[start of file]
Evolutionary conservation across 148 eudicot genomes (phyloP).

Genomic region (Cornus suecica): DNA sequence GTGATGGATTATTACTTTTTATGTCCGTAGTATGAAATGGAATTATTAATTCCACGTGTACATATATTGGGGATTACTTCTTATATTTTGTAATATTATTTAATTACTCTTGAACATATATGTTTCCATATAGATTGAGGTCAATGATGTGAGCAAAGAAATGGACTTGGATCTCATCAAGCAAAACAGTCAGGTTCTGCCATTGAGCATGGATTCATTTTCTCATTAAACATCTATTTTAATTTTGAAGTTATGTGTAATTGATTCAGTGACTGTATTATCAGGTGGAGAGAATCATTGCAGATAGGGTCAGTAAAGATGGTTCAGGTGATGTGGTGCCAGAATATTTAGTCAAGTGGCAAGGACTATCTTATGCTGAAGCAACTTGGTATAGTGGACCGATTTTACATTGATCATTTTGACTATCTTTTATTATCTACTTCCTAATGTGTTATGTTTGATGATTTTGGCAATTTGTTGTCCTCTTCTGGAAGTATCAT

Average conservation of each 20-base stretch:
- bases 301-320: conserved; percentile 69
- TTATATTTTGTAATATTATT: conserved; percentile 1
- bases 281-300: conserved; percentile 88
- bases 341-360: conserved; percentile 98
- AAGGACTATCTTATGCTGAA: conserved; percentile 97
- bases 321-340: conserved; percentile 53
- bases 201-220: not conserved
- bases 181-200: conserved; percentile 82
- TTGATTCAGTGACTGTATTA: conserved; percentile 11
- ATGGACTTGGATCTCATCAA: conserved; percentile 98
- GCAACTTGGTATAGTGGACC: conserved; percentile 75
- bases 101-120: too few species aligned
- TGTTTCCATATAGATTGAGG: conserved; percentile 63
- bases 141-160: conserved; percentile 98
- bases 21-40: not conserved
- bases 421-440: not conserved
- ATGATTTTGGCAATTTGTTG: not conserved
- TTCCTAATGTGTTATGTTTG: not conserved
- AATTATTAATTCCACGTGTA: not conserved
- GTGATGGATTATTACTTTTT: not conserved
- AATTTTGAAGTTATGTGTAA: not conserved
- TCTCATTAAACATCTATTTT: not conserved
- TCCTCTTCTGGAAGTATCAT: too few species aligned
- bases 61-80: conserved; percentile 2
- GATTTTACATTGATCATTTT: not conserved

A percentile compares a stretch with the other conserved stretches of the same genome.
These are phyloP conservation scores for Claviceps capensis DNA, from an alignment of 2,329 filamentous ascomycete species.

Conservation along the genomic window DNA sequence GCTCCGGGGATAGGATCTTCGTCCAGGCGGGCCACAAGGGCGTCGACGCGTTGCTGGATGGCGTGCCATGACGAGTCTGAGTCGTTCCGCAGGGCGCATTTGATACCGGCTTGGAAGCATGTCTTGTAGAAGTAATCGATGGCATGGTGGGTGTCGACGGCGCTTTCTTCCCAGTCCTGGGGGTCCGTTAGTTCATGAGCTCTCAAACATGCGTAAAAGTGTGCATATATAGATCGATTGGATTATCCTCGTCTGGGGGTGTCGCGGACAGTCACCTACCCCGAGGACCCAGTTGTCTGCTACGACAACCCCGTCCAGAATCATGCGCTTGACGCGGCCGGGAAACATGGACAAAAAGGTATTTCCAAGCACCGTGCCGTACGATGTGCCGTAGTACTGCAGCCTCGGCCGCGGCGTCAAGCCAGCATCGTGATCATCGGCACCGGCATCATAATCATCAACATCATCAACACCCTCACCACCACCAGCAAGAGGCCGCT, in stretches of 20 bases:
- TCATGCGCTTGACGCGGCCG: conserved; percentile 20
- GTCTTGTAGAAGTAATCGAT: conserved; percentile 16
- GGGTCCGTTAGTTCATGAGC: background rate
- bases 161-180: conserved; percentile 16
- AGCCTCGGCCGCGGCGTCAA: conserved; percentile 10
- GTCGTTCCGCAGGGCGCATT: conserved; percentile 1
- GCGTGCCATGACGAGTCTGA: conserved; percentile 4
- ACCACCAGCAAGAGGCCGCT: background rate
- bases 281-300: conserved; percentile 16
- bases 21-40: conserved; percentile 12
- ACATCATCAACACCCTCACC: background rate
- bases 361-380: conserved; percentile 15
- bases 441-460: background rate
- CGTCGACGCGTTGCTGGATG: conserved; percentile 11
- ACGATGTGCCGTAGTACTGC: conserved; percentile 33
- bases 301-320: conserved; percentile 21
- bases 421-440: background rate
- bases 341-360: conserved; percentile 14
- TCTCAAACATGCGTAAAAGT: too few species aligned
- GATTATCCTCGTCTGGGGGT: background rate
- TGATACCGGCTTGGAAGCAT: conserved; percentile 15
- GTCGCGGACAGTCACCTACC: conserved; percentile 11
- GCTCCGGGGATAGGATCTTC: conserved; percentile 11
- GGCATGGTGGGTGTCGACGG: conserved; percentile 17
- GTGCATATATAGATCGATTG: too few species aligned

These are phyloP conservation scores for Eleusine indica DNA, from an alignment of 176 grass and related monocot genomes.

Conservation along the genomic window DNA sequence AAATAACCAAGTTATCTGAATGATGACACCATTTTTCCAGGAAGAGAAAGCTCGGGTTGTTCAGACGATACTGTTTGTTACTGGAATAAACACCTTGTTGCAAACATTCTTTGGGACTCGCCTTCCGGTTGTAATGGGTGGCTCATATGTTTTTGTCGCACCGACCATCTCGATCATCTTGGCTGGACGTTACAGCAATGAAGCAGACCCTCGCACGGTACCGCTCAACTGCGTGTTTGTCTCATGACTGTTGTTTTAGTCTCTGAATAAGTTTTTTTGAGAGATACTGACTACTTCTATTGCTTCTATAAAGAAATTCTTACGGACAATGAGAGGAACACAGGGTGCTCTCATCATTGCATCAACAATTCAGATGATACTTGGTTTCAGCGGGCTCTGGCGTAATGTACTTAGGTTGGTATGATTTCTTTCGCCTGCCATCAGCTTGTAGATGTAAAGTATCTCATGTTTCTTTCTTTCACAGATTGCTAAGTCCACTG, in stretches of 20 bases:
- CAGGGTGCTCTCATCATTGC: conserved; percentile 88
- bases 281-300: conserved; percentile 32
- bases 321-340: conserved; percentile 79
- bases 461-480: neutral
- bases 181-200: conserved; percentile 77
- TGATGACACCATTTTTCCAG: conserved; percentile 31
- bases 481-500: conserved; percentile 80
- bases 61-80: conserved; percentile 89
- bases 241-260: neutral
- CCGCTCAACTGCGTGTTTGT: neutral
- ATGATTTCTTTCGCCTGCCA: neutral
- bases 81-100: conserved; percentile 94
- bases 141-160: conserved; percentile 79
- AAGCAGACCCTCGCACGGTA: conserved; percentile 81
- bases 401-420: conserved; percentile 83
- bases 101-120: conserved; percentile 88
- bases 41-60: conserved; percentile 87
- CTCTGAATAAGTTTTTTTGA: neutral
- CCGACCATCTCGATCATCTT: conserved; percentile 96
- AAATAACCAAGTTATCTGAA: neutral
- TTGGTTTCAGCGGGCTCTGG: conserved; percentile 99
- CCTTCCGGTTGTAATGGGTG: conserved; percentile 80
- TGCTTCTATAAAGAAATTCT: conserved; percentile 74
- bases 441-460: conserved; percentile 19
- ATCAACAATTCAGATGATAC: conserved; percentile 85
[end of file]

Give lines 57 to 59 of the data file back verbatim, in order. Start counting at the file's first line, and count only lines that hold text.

These are phyloP conservation scores for Eleusine indica DNA, from an alignment of 176 grass and related monocot genomes.

Conservation along the genomic window DNA sequence AAATAACCAAGTTATCTGAATGATGACACCATTTTTCCAGGAAGAGAAAGCTCGGGTTGTTCAGACGATACTGTTTGTTACTGGAATAAACACCTTGTTGCAAACATTCTTTGGGACTCGCCTTCCGGTTGTAATGGGTGGCTCATATGTTTTTGTCGCACCGACCATCTCGATCATCTTGGCTGGACGTTACAGCAATGAAGCAGACCCTCGCACGGTACCGCTCAACTGCGTGTTTGTCTCATGACTGTTGTTTTAGTCTCTGAATAAGTTTTTTTGAGAGATACTGACTACTTCTATTGCTTCTATAAAGAAATTCTTACGGACAATGAGAGGAACACAGGGTGCTCTCATCATTGCATCAACAATTCAGATGATACTTGGTTTCAGCGGGCTCTGGCGTAATGTACTTAGGTTGGTATGATTTCTTTCGCCTGCCATCAGCTTGTAGATGTAAAGTATCTCATGTTTCTTTCTTTCACAGATTGCTAAGTCCACTG, in stretches of 20 bases:
- CAGGGTGCTCTCATCATTGC: conserved; percentile 88